Source: Sherman Publications

Hidden danger
Prescription drug abuse crisis even in Clarkston

by Andrea Beaudoin

May 14, 2014

Part 1 of a series on prescription drug abuse

Joe used to be happy, until a few years ago when everything in his life changed after a friend handed him a pill.

Joe (not his real name) is a Clarkston-area lawyer, a white collar worker, not the kind of person you would think of as a drug addict. After taking just one or two pills for a while, he started taking more and more of the prescription drug Vicoden, until the day came when he could take 15 or more without feeling anything.

Joe said he now needs the pills everyday or he is sick. When he first started taking the pills, he admits he thought of prescription drugs differently than streets drugs.

“I never thought prescription drugs were not as bad as drugs like cocaine or heroin,” he said.

Lt. Brent Miles, commander of the Oakland County Sheriff's Narcotics Enforcement Team, said he has seen the prescription drug abuse problem grow since 1994, when he joined the team.

The problem is considered an epidemic in big cities as well as small towns like Clarkston, Miles said.

“We have been very busy,” he said.

Since 1999 prescription drug abuse, and overdose deaths have exploded, and is now the leading cause of death over auto accidents. Both abuse and death rates have run parallel with an explosion in narcotic prescriptions written by doctors.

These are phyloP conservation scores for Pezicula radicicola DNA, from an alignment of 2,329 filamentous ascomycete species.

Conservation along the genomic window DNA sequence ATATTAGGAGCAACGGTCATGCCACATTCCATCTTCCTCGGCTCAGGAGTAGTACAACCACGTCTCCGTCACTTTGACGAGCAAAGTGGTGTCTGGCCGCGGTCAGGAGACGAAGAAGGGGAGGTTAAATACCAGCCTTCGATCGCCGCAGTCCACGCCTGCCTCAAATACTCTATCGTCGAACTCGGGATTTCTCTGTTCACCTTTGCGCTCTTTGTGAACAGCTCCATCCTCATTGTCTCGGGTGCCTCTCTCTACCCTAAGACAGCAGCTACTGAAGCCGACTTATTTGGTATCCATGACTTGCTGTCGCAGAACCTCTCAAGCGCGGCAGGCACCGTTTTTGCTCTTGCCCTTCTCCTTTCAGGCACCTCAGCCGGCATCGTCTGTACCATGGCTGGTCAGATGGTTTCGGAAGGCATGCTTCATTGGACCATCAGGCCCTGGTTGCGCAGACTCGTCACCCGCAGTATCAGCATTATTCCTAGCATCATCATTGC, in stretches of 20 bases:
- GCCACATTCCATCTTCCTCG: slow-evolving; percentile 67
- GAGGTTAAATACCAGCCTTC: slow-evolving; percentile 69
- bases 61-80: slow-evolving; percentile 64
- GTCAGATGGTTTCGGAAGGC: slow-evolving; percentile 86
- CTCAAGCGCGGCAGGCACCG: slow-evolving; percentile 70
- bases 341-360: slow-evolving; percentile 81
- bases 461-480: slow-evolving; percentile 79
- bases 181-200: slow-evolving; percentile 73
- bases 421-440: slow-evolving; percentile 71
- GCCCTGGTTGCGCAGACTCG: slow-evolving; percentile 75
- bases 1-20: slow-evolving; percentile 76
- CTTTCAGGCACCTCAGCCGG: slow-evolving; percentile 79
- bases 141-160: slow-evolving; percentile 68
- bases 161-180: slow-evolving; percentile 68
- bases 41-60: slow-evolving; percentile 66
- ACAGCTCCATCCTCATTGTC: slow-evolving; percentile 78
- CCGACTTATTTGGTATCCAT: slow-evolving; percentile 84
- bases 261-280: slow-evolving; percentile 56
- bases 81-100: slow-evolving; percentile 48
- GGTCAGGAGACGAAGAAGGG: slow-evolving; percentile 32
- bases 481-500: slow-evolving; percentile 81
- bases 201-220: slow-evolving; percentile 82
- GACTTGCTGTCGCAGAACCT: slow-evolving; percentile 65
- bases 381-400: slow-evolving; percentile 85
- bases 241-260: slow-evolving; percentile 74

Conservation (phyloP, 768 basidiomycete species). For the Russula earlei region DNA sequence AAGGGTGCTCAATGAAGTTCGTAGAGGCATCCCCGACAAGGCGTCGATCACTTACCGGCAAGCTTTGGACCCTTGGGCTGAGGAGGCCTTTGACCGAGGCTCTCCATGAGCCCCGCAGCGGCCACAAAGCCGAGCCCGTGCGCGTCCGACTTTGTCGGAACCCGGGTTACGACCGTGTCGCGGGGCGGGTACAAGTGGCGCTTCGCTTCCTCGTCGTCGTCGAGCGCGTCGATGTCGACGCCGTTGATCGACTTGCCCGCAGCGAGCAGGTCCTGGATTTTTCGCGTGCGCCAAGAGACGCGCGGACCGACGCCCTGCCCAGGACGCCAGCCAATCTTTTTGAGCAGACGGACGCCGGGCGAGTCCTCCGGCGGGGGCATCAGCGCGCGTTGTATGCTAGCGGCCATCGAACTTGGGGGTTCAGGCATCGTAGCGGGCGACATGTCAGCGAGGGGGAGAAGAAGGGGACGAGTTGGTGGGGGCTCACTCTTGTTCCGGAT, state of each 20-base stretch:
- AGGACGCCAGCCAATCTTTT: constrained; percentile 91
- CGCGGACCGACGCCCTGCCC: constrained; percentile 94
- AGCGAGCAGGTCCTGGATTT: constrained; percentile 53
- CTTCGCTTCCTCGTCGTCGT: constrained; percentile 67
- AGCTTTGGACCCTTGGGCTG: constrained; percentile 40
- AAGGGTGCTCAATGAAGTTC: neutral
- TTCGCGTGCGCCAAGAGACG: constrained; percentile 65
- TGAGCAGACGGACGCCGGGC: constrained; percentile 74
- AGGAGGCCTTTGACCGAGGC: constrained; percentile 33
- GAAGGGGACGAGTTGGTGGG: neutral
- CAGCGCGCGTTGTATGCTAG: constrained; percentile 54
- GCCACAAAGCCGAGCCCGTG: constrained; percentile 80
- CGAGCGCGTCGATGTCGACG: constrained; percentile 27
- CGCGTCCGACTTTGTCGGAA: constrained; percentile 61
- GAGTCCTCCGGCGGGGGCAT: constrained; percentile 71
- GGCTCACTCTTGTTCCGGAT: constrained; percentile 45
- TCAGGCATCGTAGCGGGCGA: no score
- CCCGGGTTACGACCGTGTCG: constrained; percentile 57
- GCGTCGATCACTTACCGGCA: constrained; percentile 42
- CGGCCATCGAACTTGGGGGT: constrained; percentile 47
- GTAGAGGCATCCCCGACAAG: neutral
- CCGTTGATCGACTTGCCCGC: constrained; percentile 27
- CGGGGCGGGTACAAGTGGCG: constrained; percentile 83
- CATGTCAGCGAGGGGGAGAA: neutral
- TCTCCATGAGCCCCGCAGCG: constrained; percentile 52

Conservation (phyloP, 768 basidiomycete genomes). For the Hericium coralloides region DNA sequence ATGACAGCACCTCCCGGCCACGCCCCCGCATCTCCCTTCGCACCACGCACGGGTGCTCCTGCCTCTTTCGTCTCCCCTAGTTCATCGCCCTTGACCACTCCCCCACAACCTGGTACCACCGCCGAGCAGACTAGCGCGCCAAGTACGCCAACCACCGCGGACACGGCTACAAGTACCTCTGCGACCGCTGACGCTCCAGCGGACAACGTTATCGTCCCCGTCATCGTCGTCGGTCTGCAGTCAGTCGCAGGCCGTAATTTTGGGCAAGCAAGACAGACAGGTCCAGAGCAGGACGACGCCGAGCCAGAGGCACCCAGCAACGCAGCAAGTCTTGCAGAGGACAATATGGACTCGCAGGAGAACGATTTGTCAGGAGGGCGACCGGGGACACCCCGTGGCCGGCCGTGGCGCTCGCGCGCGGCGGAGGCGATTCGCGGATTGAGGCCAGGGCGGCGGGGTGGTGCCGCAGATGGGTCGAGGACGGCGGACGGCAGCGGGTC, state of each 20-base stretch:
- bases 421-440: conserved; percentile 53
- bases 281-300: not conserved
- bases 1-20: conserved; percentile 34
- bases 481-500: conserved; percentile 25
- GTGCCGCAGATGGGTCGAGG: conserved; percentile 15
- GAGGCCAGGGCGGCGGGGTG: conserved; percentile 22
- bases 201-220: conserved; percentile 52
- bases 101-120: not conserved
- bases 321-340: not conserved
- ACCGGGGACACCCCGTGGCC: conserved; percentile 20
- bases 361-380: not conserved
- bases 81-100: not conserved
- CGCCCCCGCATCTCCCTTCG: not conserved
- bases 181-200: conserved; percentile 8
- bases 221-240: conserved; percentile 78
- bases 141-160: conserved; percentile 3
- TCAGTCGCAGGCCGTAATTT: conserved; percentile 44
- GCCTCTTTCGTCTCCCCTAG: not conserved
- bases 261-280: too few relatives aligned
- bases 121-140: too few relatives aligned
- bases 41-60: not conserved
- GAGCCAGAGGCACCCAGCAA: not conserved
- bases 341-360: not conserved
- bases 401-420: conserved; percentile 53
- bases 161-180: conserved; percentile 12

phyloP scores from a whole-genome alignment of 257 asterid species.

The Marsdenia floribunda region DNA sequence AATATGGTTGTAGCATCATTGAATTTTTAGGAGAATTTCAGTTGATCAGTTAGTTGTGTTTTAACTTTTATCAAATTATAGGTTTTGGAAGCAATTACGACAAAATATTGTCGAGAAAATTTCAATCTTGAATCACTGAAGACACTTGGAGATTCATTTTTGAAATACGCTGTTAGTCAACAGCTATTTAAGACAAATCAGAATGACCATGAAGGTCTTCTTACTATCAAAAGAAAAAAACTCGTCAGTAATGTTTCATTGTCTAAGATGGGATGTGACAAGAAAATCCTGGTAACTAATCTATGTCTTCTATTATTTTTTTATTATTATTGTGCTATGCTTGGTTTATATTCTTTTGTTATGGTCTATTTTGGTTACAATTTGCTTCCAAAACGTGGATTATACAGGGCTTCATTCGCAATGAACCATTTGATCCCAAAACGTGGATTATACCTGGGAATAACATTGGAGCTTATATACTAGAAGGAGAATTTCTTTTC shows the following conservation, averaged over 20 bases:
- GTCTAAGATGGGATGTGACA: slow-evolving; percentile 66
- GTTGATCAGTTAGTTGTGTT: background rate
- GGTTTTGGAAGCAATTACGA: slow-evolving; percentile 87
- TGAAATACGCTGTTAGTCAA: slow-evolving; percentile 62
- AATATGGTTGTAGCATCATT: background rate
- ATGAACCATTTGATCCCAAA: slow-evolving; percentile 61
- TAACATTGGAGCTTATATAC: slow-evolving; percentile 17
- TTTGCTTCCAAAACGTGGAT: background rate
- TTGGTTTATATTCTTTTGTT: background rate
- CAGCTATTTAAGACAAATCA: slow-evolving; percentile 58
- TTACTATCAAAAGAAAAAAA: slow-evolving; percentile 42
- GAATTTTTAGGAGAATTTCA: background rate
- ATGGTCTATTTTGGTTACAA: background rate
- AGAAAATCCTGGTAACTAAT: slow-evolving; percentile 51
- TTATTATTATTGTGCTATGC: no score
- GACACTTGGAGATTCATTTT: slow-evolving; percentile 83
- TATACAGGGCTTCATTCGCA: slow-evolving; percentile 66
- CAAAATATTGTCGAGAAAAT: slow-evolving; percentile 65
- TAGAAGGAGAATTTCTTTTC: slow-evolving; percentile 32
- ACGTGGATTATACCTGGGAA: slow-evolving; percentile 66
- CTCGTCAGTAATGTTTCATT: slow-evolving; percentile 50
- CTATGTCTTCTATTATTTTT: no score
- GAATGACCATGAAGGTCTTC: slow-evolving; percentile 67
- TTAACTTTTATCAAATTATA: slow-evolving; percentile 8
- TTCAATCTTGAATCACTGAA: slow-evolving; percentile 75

Opiate pills include drugs like oxycontin, hydrocodone and hydromorphone—among others. Stimulants are also abused, many times by college students who say it helps give them the boost they need while studying for an exam.

When it comes to prescription drug abuse it’s not always the kind of person you picture as an addict. It’s the successful lawyer, soccer mom, soldier returning from war, and average Joe who are addicted to prescription drugs.

Joe is among an estimated 15 million people addicted to prescription pain medication. In 2010, the Centers for Disease Control reported 14 overdoses per 100,000 residents in Michigan.

Now authorities are seeing another epidemic explode as prescription drug users turn to heroin as a cheaper and more obtainable replacement to pills.

The Drug Enforcement Agency said prescription drug abuse poses the most significant threat to the United States.

Although the abuse problem is an alarming epidemic, the US is just in the beginning stages of addressing the problem.

A town hall meeting was held on April 16 in Oakland County regarding the heroin epidemic authorities say is tied to prescription drug abuse.

Miles said prescription drug abusers are turning to heroin to feed their opiod dependency because the cost is increasing while the availability of pills is decreasing.

“There is a dirty stigma attached to drugs like heroin or cocaine, but people think medication is not as dirty because it is prescribed by a physician,” said Miles.

Users get addicted for a variety of reasons.

Miles said sometimes it begins after they get into a car accident and are prescribed opiate medications, they get addicted and then the prescription runs out and they can’t get it anymore so they turn to what’s readily available – heroin.

“Narcotic medications and heroin are from the same plant, the poppy plant," he said.

Miles said it is very frustrating for law enforcement because they get calls from family and friends who have loved ones abusing prescription drugs, but when law officers raid a house, the person has a prescription.

"If they have a prescription there is nothing you can do,” he said. "What we look for is physicians who are over prescribing medication."

Next week,the series continues about prescription drug abuse. .